What this ultimately means is that this should be an exciting couple of weeks for the Jackets. Both their first-round picks could be in play during the weekend, most probably either to acquire a highly skilled player, or to move down and pick up one or two players who might be of benefit right now, in addition to increasing their prospect depth.
Howson has gone on record saying that the Blue Jackets need to improve their defense, and to find a first-line center. Certainly, looking over the moves that have been made over the past season, it seems pretty obvious that one consistent thread has been improving the depth on defense in the organization, and finding good puckmoving defensemen.
The Blue Jackets have not drafted a defenseman in the first round since their inaugural NHL entry draft with Rostislav Klesla in 2000. Certainly one has to think this trend has to change, and this being the year of the defenseman, it’s a good bet this will be the year.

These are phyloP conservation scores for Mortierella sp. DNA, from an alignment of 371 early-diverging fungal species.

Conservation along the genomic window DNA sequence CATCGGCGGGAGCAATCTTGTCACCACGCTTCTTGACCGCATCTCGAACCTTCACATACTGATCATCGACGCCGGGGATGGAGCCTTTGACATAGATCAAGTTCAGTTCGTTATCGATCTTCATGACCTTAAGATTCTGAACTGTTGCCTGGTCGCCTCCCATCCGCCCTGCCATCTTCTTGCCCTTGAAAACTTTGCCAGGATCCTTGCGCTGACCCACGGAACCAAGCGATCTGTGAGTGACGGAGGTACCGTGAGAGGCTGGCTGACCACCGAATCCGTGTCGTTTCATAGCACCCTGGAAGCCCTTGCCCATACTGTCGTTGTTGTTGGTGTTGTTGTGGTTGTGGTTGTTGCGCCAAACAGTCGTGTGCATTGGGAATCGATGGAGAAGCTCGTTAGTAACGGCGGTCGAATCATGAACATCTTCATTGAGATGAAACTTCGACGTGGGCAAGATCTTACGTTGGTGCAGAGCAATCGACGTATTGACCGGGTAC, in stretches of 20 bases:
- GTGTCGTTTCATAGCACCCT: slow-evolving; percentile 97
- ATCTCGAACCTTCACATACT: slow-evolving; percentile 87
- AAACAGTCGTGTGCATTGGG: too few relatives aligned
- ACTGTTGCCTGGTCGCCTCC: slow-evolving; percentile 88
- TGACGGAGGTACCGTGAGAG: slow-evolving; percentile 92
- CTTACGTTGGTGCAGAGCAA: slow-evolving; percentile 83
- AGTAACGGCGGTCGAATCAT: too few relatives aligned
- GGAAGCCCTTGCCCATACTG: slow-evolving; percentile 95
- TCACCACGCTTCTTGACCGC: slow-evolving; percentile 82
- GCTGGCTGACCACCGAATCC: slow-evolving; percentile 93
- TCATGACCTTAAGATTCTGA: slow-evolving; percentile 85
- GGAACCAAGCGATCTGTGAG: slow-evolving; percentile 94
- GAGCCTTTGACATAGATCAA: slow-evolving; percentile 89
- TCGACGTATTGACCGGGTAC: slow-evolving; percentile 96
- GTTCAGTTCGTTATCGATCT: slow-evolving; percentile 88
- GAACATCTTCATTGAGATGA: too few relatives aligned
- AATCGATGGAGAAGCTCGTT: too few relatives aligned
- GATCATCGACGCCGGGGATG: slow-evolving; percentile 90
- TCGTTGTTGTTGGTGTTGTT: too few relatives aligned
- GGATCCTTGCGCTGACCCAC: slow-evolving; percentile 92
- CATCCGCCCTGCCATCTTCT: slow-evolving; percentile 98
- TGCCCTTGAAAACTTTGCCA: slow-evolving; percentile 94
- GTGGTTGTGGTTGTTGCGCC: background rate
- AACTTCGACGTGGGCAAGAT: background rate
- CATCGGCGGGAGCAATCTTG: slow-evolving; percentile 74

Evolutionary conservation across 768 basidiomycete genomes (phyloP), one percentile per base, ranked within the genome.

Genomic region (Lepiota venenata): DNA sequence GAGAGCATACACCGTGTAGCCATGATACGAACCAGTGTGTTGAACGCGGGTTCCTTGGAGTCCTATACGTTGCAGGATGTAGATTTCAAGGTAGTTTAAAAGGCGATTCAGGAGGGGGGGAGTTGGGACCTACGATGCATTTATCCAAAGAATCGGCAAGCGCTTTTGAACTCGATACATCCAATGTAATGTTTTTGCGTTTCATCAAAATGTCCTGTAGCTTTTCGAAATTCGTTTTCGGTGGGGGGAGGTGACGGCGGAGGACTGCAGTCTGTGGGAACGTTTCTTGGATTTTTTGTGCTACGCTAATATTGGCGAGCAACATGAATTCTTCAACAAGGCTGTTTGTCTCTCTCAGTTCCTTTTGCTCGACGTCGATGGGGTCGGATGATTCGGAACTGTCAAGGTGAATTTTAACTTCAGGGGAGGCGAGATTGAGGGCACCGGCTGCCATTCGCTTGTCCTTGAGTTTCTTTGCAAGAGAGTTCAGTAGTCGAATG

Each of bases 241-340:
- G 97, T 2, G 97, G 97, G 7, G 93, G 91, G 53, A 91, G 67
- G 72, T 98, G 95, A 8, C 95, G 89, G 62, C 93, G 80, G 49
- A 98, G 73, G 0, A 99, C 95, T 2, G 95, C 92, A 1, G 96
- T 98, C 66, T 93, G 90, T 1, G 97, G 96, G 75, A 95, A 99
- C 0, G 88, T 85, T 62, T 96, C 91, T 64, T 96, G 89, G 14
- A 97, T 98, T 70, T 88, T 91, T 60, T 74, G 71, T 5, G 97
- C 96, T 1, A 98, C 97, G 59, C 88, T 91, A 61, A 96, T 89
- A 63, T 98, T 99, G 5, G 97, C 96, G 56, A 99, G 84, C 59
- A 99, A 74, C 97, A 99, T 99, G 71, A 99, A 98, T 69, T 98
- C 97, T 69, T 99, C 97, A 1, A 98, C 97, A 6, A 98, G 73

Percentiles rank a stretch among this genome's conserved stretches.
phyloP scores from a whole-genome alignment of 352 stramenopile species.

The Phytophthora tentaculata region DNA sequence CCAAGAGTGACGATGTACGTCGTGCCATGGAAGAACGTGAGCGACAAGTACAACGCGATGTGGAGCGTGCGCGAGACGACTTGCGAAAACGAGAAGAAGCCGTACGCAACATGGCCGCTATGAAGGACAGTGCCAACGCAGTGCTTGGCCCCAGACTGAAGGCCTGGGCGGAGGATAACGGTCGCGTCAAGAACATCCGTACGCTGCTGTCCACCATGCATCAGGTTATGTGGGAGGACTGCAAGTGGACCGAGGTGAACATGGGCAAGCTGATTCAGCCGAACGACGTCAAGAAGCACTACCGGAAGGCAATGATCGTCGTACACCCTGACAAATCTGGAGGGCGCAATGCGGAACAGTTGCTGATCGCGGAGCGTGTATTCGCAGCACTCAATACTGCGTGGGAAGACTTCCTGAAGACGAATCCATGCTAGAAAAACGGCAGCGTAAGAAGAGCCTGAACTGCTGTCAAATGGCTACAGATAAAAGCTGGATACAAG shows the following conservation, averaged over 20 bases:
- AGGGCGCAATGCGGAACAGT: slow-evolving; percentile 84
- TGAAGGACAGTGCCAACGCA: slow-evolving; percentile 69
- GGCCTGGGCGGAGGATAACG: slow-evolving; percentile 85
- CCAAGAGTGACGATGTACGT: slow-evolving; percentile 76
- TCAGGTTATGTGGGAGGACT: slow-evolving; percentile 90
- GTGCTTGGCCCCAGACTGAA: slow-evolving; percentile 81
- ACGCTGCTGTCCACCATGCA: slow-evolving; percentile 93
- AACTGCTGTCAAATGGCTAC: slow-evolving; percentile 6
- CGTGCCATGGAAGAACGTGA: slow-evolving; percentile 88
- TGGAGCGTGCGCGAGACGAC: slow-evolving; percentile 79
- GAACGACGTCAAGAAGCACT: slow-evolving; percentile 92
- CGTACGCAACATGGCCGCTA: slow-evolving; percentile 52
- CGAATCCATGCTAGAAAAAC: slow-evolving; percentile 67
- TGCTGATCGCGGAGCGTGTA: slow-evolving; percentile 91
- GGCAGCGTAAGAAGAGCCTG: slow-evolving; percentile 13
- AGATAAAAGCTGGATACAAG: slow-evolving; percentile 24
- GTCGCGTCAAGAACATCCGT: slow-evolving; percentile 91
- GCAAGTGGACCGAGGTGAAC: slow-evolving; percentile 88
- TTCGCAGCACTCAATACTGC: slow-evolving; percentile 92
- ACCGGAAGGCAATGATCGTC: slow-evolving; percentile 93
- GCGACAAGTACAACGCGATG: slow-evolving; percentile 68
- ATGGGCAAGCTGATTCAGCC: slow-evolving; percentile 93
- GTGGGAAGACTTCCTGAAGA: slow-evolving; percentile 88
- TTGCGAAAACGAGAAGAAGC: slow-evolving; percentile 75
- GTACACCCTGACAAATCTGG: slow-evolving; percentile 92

The Jackets have quite good depth with scoring wingers. Waiting in the wings is Jakub Voracek, who tore the QMJHL apart this past year. Joakim Lindstrom also had a good season in the AHL and is probably ready to play full-time with the Jackets. Jake Hansen, a third-round pick from last year’s entry draft, is another player who might surprise with his offense after a few seasons in the NCAA.
The Jackets also are strong in young gritty forwards, capable of playing third- and fourth-line roles, but also capable of chipping in offensively. Dan Fritsche, Jared Boll, Stefan Legein, Tom Sestito, Derek Dorsett are all prime examples.
Goaltending is another strength, with Steve Mason set to turn pro next season, the Jackets are strong in nets.
The Jackets really have too few high-caliber defense prospects. Apart from Kris Russell, who is already playing with Columbus, the Jackets don’t really have any defensemen in the organization who project to be more than third-pairing or depth defensemen in the NHL.